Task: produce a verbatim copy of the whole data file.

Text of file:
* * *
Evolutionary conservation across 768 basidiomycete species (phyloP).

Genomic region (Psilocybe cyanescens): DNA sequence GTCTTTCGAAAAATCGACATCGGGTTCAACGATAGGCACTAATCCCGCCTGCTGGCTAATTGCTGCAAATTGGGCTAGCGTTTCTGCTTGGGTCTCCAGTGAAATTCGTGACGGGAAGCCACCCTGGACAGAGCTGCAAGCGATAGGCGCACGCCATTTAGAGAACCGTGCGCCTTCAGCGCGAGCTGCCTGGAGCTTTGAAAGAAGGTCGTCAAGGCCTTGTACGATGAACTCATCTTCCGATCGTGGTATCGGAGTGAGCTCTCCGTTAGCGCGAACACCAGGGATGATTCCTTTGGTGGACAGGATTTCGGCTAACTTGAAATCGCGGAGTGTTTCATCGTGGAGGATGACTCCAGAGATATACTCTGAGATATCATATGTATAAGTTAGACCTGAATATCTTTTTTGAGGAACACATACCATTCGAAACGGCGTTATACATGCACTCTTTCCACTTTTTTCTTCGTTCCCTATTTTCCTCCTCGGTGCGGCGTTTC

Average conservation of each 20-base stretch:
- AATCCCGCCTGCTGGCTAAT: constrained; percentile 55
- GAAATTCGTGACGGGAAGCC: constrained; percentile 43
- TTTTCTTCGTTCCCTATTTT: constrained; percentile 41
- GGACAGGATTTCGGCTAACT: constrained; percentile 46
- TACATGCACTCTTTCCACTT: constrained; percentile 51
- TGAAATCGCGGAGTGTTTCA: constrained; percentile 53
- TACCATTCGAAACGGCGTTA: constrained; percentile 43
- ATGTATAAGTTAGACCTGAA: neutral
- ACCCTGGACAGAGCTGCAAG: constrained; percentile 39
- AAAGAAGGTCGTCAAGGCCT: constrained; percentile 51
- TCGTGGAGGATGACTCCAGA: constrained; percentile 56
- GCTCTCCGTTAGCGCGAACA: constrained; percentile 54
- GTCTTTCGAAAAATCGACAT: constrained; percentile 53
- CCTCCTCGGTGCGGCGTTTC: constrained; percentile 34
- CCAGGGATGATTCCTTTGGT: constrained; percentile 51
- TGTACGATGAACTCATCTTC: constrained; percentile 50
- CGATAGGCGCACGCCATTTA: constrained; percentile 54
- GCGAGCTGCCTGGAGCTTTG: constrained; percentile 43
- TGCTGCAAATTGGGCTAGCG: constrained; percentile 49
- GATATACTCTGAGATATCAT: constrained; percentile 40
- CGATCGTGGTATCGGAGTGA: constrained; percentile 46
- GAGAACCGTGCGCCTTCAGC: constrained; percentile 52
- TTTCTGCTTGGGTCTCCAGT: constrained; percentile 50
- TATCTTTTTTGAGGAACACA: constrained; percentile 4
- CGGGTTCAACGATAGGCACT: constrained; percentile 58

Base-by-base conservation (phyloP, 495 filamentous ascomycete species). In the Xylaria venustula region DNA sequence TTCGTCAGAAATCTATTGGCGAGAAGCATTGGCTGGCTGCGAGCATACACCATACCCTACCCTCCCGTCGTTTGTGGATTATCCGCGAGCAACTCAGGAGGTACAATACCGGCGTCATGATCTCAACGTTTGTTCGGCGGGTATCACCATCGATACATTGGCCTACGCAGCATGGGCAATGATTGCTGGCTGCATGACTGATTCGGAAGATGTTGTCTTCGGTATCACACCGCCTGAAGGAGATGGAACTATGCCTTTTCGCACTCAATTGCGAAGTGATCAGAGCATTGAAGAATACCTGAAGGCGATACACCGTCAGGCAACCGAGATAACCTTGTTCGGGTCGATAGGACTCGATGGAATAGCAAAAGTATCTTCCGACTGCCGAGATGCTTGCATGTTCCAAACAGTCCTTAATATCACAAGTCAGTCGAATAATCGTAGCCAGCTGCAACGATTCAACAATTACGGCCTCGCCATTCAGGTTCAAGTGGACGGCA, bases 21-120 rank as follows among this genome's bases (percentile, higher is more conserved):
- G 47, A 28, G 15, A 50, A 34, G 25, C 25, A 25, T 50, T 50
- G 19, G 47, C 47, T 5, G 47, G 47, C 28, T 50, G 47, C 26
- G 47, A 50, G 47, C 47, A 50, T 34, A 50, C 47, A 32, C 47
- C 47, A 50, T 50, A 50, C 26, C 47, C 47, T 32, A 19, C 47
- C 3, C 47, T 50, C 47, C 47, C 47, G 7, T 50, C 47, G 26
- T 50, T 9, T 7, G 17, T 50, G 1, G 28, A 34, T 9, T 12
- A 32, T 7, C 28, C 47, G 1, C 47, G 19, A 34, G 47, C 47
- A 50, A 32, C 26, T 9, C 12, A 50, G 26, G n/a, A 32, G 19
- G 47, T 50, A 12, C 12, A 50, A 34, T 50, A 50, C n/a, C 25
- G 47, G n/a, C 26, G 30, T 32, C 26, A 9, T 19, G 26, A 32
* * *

Evolutionary conservation across 768 basidiomycete species (phyloP).

Genomic region (Psilocybe cyanescens): DNA sequence GTCTTTCGAAAAATCGACATCGGGTTCAACGATAGGCACTAATCCCGCCTGCTGGCTAATTGCTGCAAATTGGGCTAGCGTTTCTGCTTGGGTCTCCAGTGAAATTCGTGACGGGAAGCCACCCTGGACAGAGCTGCAAGCGATAGGCGCACGCCATTTAGAGAACCGTGCGCCTTCAGCGCGAGCTGCCTGGAGCTTTGAAAGAAGGTCGTCAAGGCCTTGTACGATGAACTCATCTTCCGATCGTGGTATCGGAGTGAGCTCTCCGTTAGCGCGAACACCAGGGATGATTCCTTTGGTGGACAGGATTTCGGCTAACTTGAAATCGCGGAGTGTTTCATCGTGGAGGATGACTCCAGAGATATACTCTGAGATATCATATGTATAAGTTAGACCTGAATATCTTTTTTGAGGAACACATACCATTCGAAACGGCGTTATACATGCACTCTTTCCACTTTTTTCTTCGTTCCCTATTTTCCTCCTCGGTGCGGCGTTTC

Average conservation of each 20-base stretch:
- AATCCCGCCTGCTGGCTAAT: constrained; percentile 55
- GAAATTCGTGACGGGAAGCC: constrained; percentile 43
- TTTTCTTCGTTCCCTATTTT: constrained; percentile 41
- GGACAGGATTTCGGCTAACT: constrained; percentile 46
- TACATGCACTCTTTCCACTT: constrained; percentile 51
- TGAAATCGCGGAGTGTTTCA: constrained; percentile 53
- TACCATTCGAAACGGCGTTA: constrained; percentile 43
- ATGTATAAGTTAGACCTGAA: neutral
- ACCCTGGACAGAGCTGCAAG: constrained; percentile 39
- AAAGAAGGTCGTCAAGGCCT: constrained; percentile 51
- TCGTGGAGGATGACTCCAGA: constrained; percentile 56
- GCTCTCCGTTAGCGCGAACA: constrained; percentile 54
- GTCTTTCGAAAAATCGACAT: constrained; percentile 53
- CCTCCTCGGTGCGGCGTTTC: constrained; percentile 34
- CCAGGGATGATTCCTTTGGT: constrained; percentile 51
- TGTACGATGAACTCATCTTC: constrained; percentile 50
- CGATAGGCGCACGCCATTTA: constrained; percentile 54
- GCGAGCTGCCTGGAGCTTTG: constrained; percentile 43
- TGCTGCAAATTGGGCTAGCG: constrained; percentile 49
- GATATACTCTGAGATATCAT: constrained; percentile 40
- CGATCGTGGTATCGGAGTGA: constrained; percentile 46
- GAGAACCGTGCGCCTTCAGC: constrained; percentile 52
- TTTCTGCTTGGGTCTCCAGT: constrained; percentile 50
- TATCTTTTTTGAGGAACACA: constrained; percentile 4
- CGGGTTCAACGATAGGCACT: constrained; percentile 58

Base-by-base conservation (phyloP, 495 filamentous ascomycete species). In the Xylaria venustula region DNA sequence TTCGTCAGAAATCTATTGGCGAGAAGCATTGGCTGGCTGCGAGCATACACCATACCCTACCCTCCCGTCGTTTGTGGATTATCCGCGAGCAACTCAGGAGGTACAATACCGGCGTCATGATCTCAACGTTTGTTCGGCGGGTATCACCATCGATACATTGGCCTACGCAGCATGGGCAATGATTGCTGGCTGCATGACTGATTCGGAAGATGTTGTCTTCGGTATCACACCGCCTGAAGGAGATGGAACTATGCCTTTTCGCACTCAATTGCGAAGTGATCAGAGCATTGAAGAATACCTGAAGGCGATACACCGTCAGGCAACCGAGATAACCTTGTTCGGGTCGATAGGACTCGATGGAATAGCAAAAGTATCTTCCGACTGCCGAGATGCTTGCATGTTCCAAACAGTCCTTAATATCACAAGTCAGTCGAATAATCGTAGCCAGCTGCAACGATTCAACAATTACGGCCTCGCCATTCAGGTTCAAGTGGACGGCA, bases 21-120 rank as follows among this genome's bases (percentile, higher is more conserved):
- G 47, A 28, G 15, A 50, A 34, G 25, C 25, A 25, T 50, T 50
- G 19, G 47, C 47, T 5, G 47, G 47, C 28, T 50, G 47, C 26
- G 47, A 50, G 47, C 47, A 50, T 34, A 50, C 47, A 32, C 47
- C 47, A 50, T 50, A 50, C 26, C 47, C 47, T 32, A 19, C 47
- C 3, C 47, T 50, C 47, C 47, C 47, G 7, T 50, C 47, G 26
- T 50, T 9, T 7, G 17, T 50, G 1, G 28, A 34, T 9, T 12
- A 32, T 7, C 28, C 47, G 1, C 47, G 19, A 34, G 47, C 47
- A 50, A 32, C 26, T 9, C 12, A 50, G 26, G n/a, A 32, G 19
- G 47, T 50, A 12, C 12, A 50, A 34, T 50, A 50, C n/a, C 25
- G 47, G n/a, C 26, G 30, T 32, C 26, A 9, T 19, G 26, A 32